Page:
DEFENDING THE ‘CALL OUT’ FEE

DEFENDING THE ‘CALL OUT’ FEE

By Lucas Bowles, Regional Director, ECA(SA) East/South Cape

When a member of the public has an electrical problem, they want it resolved immediately even if it is after normal business hours or over a weekend. They contact an electrical contractor who responds to the call and fixes the problem.

But that isn’t the end of the story … It often happens that, when presented with the account, customers ask why they have been charged a call out fee as they believe that the contractor actually did ‘very little’ to rectify the fault on their electrical installation.

This is a valid question from the paying public’s perspective but let us consider this from the electrical contractor’s viewpoint.

Often, electrical contractors have to write off small amounts charged for call out fees simply because customers don’t (or won’t) pay the fee and the legal process to recover such small amounts is just not worth the effort.

Contractors would not have to do this if clients considered the following:

  • When they desperately needed help, the electrical contractor was available to diagnose and rectify the problem.
  • The reason the electrical contractor is able to do this is because he/she has studied and trained for many years – and this has come at a huge cost. The contractor also has accumulated the necessary tools, instruments, equipment and material to rectify electrical faults – and these specialist tools are costly.
  • The electrical contractor is registered and licensed to test and inspect installations and issue valid Certificates of Compliance, which verify that the electrical installations comply with the legislation that governs the electrical industry in South Africa.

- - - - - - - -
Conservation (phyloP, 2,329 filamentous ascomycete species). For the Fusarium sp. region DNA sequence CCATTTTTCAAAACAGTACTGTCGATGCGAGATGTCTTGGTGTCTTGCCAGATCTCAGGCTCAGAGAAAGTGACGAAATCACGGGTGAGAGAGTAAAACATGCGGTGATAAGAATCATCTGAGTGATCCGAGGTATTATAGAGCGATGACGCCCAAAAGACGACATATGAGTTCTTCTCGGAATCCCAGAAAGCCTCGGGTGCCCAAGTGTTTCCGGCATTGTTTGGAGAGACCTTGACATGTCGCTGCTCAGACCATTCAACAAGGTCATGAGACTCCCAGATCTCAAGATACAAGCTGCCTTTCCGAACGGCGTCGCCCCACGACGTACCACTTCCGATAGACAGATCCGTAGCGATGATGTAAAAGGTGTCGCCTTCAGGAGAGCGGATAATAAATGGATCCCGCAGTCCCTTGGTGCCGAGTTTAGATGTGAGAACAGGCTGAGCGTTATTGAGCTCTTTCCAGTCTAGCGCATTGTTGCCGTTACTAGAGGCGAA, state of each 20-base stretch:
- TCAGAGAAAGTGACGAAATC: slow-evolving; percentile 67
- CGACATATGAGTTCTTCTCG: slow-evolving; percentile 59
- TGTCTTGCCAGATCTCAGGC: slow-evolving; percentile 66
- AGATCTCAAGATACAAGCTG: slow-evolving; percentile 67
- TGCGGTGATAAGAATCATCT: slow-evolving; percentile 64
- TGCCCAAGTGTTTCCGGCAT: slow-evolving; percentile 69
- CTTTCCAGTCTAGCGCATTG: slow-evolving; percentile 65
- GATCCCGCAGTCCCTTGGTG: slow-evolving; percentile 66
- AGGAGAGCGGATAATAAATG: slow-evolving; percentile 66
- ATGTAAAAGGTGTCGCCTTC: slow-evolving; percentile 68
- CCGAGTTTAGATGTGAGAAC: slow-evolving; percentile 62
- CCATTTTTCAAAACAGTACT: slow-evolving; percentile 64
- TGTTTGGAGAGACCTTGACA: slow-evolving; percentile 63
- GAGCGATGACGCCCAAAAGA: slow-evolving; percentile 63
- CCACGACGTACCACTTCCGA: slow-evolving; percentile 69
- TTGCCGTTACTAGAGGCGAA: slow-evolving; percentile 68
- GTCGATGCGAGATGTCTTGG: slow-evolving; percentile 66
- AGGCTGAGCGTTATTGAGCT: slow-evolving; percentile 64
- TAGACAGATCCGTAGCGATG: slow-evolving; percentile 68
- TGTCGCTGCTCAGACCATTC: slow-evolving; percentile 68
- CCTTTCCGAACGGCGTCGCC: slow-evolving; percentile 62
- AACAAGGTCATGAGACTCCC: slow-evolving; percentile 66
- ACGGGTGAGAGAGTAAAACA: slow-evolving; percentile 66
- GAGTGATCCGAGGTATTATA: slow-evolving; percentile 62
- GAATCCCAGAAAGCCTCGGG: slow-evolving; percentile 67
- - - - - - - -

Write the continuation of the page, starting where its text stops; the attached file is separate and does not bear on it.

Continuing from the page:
• Electrical contractors who are members of the ECA(SA) are covered by the association’s Workmanship Guarantee Scheme, which guarantees members’ workmanship to a maximum of R20 000 per contract subject to the conditions of the scheme – and the client has recourse in the unlikely event of defective workmanship.
  • In South Africa, labour legislation makes it difficult and expensive to operate a business in the electrical industry. The electrical contractor has expenses and overheads and, like any other business, contractors charge a fee for services they have rendered.
  • To run a successful business, the electrical contractor has to employ reliable and competent labour at competitive rates, which include benefits as prescribed by the National Bargaining Council for the Electrical Industry.
  • In South Africa today, there are many electricians who are operating outside of the law and who are not registered with the Department of Labour and the public has no recourse should their work prove to be non-compliant.

When an electrical contractor carries out work, afford him the courtesy of making a payment immediately on receipt of his invoice. It’s the right thing to do.

 

 

 

 

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